Every year, three or four talented artists are chosen to have their artwork featured on an 80 foot long wall in the main corridor of the Atrium Gallery at the City of Vaughan. This program, called On the Slate, has been in the works since 2011 and aims to showcase local talent as well as expose citizens of the city (and neighbouring regions) to various artwork.
Starting in late May, the City showcased two projects: Project 99 and Canada 150.
Stephen Woo designed Project 99 to interpret diversity in Vaughan—a city largely comprised of immigrants. He captured many of the subjects’ portraits both through people he met during international travel and those close to home.
Sharon Gaum-Kuchar, Art Curator at the City of Vaughan, assisted with the selection of his artwork and how to produce it. Admiring how his work portrayed the diversity and 99 languages spoken in the region she dedicates her work for, Gaum-Kuchar recommended that Woo have his images printed on brushed aluminum for the display.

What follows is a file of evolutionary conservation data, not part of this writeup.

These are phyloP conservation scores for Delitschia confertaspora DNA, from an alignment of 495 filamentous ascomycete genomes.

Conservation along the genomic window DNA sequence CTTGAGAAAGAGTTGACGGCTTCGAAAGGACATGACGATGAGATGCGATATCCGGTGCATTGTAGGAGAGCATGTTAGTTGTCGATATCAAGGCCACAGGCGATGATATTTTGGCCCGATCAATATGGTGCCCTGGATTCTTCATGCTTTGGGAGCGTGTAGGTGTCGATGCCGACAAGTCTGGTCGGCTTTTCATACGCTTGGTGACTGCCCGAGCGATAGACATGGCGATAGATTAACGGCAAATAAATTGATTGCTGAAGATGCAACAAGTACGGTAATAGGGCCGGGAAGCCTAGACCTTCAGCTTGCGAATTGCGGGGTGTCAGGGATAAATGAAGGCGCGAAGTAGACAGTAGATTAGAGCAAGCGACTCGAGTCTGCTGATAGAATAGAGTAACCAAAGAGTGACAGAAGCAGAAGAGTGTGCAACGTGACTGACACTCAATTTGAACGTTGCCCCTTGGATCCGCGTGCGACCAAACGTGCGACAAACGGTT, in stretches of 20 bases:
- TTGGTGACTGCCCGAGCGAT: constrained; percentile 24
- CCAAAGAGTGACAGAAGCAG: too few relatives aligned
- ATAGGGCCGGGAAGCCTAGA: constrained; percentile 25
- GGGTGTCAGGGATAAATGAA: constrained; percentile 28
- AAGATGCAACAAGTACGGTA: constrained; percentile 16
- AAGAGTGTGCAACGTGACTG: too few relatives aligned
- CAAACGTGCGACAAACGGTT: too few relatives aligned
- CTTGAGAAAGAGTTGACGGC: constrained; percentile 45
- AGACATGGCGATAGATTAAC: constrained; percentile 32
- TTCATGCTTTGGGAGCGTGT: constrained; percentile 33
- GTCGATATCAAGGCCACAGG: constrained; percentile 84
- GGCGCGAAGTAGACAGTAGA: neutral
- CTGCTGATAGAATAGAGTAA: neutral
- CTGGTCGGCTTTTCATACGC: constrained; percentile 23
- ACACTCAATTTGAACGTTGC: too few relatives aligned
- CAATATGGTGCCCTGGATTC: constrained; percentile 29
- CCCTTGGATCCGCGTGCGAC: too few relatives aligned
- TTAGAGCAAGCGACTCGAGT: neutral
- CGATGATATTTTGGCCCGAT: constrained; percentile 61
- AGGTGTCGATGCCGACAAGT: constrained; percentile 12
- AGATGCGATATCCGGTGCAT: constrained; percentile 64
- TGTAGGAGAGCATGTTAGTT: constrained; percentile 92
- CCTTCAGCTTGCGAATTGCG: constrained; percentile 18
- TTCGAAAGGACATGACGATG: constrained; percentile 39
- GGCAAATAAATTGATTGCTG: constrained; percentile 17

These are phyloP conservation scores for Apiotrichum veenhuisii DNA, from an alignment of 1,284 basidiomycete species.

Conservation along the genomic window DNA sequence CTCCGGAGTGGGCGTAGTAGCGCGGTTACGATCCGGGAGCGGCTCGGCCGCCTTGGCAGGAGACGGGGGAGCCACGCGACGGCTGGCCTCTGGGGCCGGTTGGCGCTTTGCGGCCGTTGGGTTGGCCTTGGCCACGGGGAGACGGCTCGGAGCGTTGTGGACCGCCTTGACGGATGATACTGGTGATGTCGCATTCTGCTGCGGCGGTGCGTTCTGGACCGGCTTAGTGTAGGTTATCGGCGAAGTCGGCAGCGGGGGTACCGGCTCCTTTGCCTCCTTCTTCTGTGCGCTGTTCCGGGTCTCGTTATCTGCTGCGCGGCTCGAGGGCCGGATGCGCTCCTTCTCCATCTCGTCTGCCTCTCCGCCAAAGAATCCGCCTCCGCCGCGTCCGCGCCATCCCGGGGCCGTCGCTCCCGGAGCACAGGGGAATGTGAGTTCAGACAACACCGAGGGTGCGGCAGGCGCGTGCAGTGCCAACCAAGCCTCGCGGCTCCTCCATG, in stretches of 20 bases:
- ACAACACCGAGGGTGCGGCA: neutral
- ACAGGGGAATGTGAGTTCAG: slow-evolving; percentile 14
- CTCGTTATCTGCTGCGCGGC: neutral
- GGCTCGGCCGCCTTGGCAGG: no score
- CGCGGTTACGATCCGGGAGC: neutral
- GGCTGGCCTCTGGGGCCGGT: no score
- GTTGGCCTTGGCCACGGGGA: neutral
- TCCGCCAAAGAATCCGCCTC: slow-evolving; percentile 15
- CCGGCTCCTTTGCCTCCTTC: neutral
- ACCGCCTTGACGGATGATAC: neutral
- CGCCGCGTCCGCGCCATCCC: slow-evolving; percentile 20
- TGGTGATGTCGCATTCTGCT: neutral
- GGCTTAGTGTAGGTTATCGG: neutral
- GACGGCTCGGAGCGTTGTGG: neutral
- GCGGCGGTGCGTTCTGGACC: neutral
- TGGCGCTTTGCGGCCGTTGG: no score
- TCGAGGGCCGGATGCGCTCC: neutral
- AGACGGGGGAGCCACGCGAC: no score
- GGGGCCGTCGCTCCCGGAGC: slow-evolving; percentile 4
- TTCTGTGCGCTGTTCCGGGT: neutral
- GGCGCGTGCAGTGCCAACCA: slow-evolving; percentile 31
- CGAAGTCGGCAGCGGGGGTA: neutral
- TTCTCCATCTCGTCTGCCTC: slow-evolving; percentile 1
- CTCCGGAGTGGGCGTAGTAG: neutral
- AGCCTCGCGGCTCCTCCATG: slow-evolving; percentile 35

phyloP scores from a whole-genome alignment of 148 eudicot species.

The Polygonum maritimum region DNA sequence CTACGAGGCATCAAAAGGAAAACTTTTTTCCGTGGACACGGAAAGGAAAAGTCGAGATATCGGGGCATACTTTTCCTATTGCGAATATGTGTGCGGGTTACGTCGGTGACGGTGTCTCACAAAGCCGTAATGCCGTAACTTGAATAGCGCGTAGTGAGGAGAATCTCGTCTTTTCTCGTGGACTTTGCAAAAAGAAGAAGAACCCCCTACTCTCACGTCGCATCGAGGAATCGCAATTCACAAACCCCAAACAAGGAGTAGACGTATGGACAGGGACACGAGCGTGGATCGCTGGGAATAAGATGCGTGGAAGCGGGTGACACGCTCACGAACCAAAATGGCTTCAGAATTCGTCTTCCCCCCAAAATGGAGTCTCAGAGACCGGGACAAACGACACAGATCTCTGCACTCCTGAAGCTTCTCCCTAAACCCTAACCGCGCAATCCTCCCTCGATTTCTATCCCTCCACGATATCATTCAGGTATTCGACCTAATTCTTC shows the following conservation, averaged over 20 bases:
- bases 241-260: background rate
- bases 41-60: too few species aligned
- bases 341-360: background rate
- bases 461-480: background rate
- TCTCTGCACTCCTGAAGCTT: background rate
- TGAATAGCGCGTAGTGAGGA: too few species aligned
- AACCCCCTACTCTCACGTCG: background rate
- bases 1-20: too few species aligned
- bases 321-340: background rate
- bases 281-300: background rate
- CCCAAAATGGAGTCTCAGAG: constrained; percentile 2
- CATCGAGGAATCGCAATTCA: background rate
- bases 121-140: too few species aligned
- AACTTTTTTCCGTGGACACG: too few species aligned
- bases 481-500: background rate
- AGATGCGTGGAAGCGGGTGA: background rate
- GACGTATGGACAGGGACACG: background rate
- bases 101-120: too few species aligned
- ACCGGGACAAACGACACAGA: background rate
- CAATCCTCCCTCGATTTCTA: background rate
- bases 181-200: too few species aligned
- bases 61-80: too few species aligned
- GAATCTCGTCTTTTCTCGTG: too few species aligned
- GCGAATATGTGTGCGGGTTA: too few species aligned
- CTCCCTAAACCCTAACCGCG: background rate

Brushed aluminum gave the installation a contemporary feel and a clean design with no borders. Functionally, the brushed aluminum avoided glare and shimmered beautifully as pedestrians walked past the pieces in the long hall.
Project 99 received positive feedback, with members of the community commenting on their sense of awe at the effect of the brushed metal combined with the powerful stories told in Woo’s work.
The second project, Canada 150, was a project spearheaded by the City of Vaughan Archives Department as a way to celebrate the major Canadian event by looking back throughout the history of Vaughan.
Gaum-Kuchar, assisting on this project, chose for the prints to be done on wood. The birch panels were a natural fit for a heritage feel, capturing the black and white images perfectly, and providing a matte finish that fit the space well.
Members of the community commented that some pieces looked as though they could be paintings or drawings, and were thrilled with the beauty of the wood and the memory of the city that lives on.
Images courtesy of Sharon Gaum-Kuchar